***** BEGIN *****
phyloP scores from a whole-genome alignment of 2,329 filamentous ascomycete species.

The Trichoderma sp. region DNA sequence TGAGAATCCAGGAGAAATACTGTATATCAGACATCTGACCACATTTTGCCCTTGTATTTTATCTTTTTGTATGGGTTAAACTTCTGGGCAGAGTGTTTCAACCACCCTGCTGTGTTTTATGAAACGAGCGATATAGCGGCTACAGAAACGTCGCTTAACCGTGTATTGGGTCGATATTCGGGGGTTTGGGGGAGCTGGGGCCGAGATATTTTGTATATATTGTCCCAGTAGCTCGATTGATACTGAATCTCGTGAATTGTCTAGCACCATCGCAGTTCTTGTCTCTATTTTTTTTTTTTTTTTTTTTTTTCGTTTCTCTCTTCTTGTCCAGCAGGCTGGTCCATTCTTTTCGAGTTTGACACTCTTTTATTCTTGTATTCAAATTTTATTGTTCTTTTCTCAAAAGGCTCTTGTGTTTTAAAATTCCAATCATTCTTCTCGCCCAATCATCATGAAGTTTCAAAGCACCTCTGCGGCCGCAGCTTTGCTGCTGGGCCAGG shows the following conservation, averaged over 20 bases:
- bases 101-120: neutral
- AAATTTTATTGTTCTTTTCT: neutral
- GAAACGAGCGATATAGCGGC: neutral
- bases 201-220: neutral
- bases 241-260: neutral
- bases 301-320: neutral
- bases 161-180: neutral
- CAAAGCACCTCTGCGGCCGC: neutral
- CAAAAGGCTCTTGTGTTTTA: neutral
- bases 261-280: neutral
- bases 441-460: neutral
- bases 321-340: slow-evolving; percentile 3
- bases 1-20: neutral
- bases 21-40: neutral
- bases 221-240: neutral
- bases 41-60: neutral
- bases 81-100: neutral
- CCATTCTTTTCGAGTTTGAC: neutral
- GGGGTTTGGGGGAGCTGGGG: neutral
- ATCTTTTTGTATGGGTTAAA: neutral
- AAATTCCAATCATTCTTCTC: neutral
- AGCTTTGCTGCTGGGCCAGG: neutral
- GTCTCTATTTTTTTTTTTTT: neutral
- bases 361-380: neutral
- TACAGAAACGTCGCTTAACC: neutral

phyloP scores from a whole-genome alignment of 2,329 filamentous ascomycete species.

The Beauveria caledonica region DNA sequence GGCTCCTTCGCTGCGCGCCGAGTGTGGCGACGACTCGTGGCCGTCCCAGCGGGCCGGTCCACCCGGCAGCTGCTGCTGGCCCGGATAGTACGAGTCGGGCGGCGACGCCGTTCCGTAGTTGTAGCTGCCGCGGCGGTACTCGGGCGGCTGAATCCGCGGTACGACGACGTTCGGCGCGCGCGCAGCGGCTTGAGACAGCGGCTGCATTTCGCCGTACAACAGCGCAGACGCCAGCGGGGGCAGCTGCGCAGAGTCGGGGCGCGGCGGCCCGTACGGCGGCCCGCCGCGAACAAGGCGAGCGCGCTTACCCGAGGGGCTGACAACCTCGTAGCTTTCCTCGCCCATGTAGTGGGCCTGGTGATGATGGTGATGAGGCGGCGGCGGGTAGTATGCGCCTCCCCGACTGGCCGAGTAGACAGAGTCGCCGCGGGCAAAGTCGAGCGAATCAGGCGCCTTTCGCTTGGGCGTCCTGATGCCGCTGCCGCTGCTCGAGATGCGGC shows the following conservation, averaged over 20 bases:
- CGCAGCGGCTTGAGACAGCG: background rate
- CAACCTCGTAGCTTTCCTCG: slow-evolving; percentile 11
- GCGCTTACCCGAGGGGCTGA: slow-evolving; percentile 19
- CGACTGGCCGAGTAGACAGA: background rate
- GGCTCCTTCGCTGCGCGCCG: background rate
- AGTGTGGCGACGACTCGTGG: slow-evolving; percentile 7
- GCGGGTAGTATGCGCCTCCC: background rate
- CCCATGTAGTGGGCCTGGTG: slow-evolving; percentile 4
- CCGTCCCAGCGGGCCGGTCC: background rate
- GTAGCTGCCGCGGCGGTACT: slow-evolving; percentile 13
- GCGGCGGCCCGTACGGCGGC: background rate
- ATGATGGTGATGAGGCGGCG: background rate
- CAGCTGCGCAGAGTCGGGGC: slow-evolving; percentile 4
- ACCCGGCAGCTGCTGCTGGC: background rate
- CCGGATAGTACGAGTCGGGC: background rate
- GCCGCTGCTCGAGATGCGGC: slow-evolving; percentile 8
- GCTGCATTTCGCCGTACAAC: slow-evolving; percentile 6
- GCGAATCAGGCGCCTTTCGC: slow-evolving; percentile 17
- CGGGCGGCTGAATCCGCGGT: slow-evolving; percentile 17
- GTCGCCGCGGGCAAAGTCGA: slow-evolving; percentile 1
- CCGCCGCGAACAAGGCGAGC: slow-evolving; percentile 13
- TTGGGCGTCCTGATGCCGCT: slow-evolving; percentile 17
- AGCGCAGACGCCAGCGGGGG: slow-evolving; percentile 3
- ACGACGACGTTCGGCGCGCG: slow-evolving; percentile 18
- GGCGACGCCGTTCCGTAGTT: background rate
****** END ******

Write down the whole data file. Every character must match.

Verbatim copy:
phyloP scores from a whole-genome alignment of 2,329 filamentous ascomycete species.

The Trichoderma sp. region DNA sequence TGAGAATCCAGGAGAAATACTGTATATCAGACATCTGACCACATTTTGCCCTTGTATTTTATCTTTTTGTATGGGTTAAACTTCTGGGCAGAGTGTTTCAACCACCCTGCTGTGTTTTATGAAACGAGCGATATAGCGGCTACAGAAACGTCGCTTAACCGTGTATTGGGTCGATATTCGGGGGTTTGGGGGAGCTGGGGCCGAGATATTTTGTATATATTGTCCCAGTAGCTCGATTGATACTGAATCTCGTGAATTGTCTAGCACCATCGCAGTTCTTGTCTCTATTTTTTTTTTTTTTTTTTTTTTTCGTTTCTCTCTTCTTGTCCAGCAGGCTGGTCCATTCTTTTCGAGTTTGACACTCTTTTATTCTTGTATTCAAATTTTATTGTTCTTTTCTCAAAAGGCTCTTGTGTTTTAAAATTCCAATCATTCTTCTCGCCCAATCATCATGAAGTTTCAAAGCACCTCTGCGGCCGCAGCTTTGCTGCTGGGCCAGG shows the following conservation, averaged over 20 bases:
- bases 101-120: neutral
- AAATTTTATTGTTCTTTTCT: neutral
- GAAACGAGCGATATAGCGGC: neutral
- bases 201-220: neutral
- bases 241-260: neutral
- bases 301-320: neutral
- bases 161-180: neutral
- CAAAGCACCTCTGCGGCCGC: neutral
- CAAAAGGCTCTTGTGTTTTA: neutral
- bases 261-280: neutral
- bases 441-460: neutral
- bases 321-340: slow-evolving; percentile 3
- bases 1-20: neutral
- bases 21-40: neutral
- bases 221-240: neutral
- bases 41-60: neutral
- bases 81-100: neutral
- CCATTCTTTTCGAGTTTGAC: neutral
- GGGGTTTGGGGGAGCTGGGG: neutral
- ATCTTTTTGTATGGGTTAAA: neutral
- AAATTCCAATCATTCTTCTC: neutral
- AGCTTTGCTGCTGGGCCAGG: neutral
- GTCTCTATTTTTTTTTTTTT: neutral
- bases 361-380: neutral
- TACAGAAACGTCGCTTAACC: neutral

phyloP scores from a whole-genome alignment of 2,329 filamentous ascomycete species.

The Beauveria caledonica region DNA sequence GGCTCCTTCGCTGCGCGCCGAGTGTGGCGACGACTCGTGGCCGTCCCAGCGGGCCGGTCCACCCGGCAGCTGCTGCTGGCCCGGATAGTACGAGTCGGGCGGCGACGCCGTTCCGTAGTTGTAGCTGCCGCGGCGGTACTCGGGCGGCTGAATCCGCGGTACGACGACGTTCGGCGCGCGCGCAGCGGCTTGAGACAGCGGCTGCATTTCGCCGTACAACAGCGCAGACGCCAGCGGGGGCAGCTGCGCAGAGTCGGGGCGCGGCGGCCCGTACGGCGGCCCGCCGCGAACAAGGCGAGCGCGCTTACCCGAGGGGCTGACAACCTCGTAGCTTTCCTCGCCCATGTAGTGGGCCTGGTGATGATGGTGATGAGGCGGCGGCGGGTAGTATGCGCCTCCCCGACTGGCCGAGTAGACAGAGTCGCCGCGGGCAAAGTCGAGCGAATCAGGCGCCTTTCGCTTGGGCGTCCTGATGCCGCTGCCGCTGCTCGAGATGCGGC shows the following conservation, averaged over 20 bases:
- CGCAGCGGCTTGAGACAGCG: background rate
- CAACCTCGTAGCTTTCCTCG: slow-evolving; percentile 11
- GCGCTTACCCGAGGGGCTGA: slow-evolving; percentile 19
- CGACTGGCCGAGTAGACAGA: background rate
- GGCTCCTTCGCTGCGCGCCG: background rate
- AGTGTGGCGACGACTCGTGG: slow-evolving; percentile 7
- GCGGGTAGTATGCGCCTCCC: background rate
- CCCATGTAGTGGGCCTGGTG: slow-evolving; percentile 4
- CCGTCCCAGCGGGCCGGTCC: background rate
- GTAGCTGCCGCGGCGGTACT: slow-evolving; percentile 13
- GCGGCGGCCCGTACGGCGGC: background rate
- ATGATGGTGATGAGGCGGCG: background rate
- CAGCTGCGCAGAGTCGGGGC: slow-evolving; percentile 4
- ACCCGGCAGCTGCTGCTGGC: background rate
- CCGGATAGTACGAGTCGGGC: background rate
- GCCGCTGCTCGAGATGCGGC: slow-evolving; percentile 8
- GCTGCATTTCGCCGTACAAC: slow-evolving; percentile 6
- GCGAATCAGGCGCCTTTCGC: slow-evolving; percentile 17
- CGGGCGGCTGAATCCGCGGT: slow-evolving; percentile 17
- GTCGCCGCGGGCAAAGTCGA: slow-evolving; percentile 1
- CCGCCGCGAACAAGGCGAGC: slow-evolving; percentile 13
- TTGGGCGTCCTGATGCCGCT: slow-evolving; percentile 17
- AGCGCAGACGCCAGCGGGGG: slow-evolving; percentile 3
- ACGACGACGTTCGGCGCGCG: slow-evolving; percentile 18
- GGCGACGCCGTTCCGTAGTT: background rate